Loren and I are in Miwuk Village. I could say Me-Wuk, Mi Wok, Mi Wuk, Mi-Wuk, or Mi-Wuk-Village, I have seen it written these several different ways. Anyway, we are in a small populated region in the California Sierra mountains. Nearby, the community of Confidence boasts a settlement of just 50 people. At the start of the week, we drove nearby to stay overnight at the summer/winter home of dear friends. When we arrived, I was challenged by a friend of theirs who was teaching an informal pilates class. My muscles felt aftereffects for a couple of days, in a good way. We all then trekked the short distance to a memorial erected for our friends’ brother and nephew, who died in an avalanche on K2 in 2013, and who were renowned in trekking and in the local area.
Our friends’ community was also approaching the final days of a music festival. From our perspective no details were spared in excellence. We attended the Saturday dinner event, featuring a silent auction and a concert, then an auctioneer led a most vibrant bidding affair afterwards. The evening was staged in a medieval theme this year, and we were told that the most people ever participated in costume. Our friends gave me a special dress to play along. The next day, I was honored that my friend insisted I lead a Bikram yoga class. It might be the one I have had the most fun facilitating of the more than 250 classes I have taught, and I was impressed with how well they did with it. Afterwards we had a lovely lunch at a nearby lodge.
Then we attended the final Music Festival offering – a Beethoven Fest. We were treated to an outstanding performance by a 22 year old virtuoso pianist for the last four numbers of the orchestral performance.
From there, Loren and I were off for a backpack to a place we have been many times over the years. The first time we went it was a long Labor Day weekend, and we saw no one – not even one soul – the entire weekend, except two rangers on the morning we were leaving who were taking samples of the lake water. This time we were similarly treated to an experience of seeing not a single other person, except the several people who were out for a much shorter day hike on our way into our site as well as on our return hike out from the site. All along the way we were treated to an immense display of wildflowers. We named it our own “NorCal Superbloom.” Some of the varieties are:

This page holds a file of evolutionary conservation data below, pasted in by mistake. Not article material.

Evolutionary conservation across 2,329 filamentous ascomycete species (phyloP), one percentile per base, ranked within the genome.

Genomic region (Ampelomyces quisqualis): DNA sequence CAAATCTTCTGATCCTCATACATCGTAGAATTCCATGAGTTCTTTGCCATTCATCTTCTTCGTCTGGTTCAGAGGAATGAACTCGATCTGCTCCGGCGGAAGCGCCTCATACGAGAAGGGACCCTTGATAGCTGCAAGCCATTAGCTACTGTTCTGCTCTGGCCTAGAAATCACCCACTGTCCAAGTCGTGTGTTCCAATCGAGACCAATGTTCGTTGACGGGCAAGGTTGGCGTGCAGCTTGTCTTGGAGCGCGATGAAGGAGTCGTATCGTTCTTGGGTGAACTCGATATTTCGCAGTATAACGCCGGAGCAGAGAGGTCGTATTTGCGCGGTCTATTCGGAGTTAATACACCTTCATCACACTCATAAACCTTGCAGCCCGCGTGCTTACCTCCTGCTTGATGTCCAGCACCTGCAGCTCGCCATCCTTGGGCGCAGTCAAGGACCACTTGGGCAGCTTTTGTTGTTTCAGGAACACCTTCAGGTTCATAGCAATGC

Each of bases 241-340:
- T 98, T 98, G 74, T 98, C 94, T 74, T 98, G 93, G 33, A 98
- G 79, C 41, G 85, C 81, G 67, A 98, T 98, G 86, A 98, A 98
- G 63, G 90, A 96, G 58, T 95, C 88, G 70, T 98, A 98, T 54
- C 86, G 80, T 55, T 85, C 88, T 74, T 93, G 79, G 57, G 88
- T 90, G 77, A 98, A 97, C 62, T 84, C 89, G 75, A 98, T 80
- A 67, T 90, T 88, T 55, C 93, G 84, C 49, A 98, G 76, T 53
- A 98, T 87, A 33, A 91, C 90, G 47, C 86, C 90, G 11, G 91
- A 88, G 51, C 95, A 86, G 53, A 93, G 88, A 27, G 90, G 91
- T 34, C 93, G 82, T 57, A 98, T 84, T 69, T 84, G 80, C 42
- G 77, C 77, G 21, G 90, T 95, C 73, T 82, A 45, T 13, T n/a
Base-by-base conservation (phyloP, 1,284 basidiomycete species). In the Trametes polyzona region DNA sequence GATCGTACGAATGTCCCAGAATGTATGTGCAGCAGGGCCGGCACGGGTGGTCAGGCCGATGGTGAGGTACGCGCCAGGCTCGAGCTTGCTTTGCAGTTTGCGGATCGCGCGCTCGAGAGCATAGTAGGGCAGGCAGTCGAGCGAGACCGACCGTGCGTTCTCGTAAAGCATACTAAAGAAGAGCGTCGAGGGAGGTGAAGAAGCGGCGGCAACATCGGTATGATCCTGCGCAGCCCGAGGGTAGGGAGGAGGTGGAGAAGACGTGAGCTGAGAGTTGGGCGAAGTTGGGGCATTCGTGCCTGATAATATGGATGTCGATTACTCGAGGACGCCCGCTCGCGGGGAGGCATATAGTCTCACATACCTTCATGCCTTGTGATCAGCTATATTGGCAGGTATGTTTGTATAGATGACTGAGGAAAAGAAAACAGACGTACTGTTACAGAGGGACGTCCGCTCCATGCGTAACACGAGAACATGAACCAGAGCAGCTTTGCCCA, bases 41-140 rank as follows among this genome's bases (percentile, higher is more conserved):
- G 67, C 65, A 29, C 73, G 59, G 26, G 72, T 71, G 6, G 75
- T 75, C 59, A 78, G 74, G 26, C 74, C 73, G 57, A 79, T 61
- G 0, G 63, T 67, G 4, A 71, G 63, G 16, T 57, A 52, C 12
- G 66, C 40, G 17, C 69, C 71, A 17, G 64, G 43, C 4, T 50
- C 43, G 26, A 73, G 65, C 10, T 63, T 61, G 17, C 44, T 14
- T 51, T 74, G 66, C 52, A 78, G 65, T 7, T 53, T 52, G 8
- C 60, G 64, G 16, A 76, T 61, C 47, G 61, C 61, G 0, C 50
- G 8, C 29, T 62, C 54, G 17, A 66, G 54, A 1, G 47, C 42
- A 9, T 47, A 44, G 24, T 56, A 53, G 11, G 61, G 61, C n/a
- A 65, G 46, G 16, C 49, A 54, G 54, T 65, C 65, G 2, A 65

Mariposa Lily, Lupin and Indian Paint Brush,
Pretty Face, Crimson Columbine,
Yellow Monkey Flower, Shooting Star,
and Corn Lily.
We saw a rainbow around the sun on our way in, which I learned from another hiker is caused by very high, very thin clouds made from ice crystals. She thought it is called a Sundog, but afterwards I learned that is not what we saw. Actually known as a 22 Degree Halo or a Sun Halo, the ring is caused by sunlight passing through the ice crystals. There were also lots of butterflies, of white, yellow, orange and black, and, I managed to capture a photo of one of the rarer, small blue ones/
Loren and I never tire of the beauty visible from where we once again setup our tent and campsite. It is so quiet here. And the scenery around the lake was more green than we had seen here before.
We were treated to seeing a baker’s dozen of geese resting and feasting throughout our stay, and, hearing a cacophony of frogs croaking throughout each night. Loren noticed a deer and a fawn across the lake, and, we even saw the same toad near the same log each time we walked over that part of the trail.
Of a less appealing nature, we encountered a scourge of mosquitos. We also bailed out a day early. There had been a ring around the moon on our last night and the thunderhead clouds we had seen in the distance each day looked more and more ominous. As we looked back from a high peak on our departure, we saw the clouds dumping an immense amount of moisture off in the distance, so we believe we made the right decision. We left the area in sunlight on the downhill side, almost a calling for us to return again someday.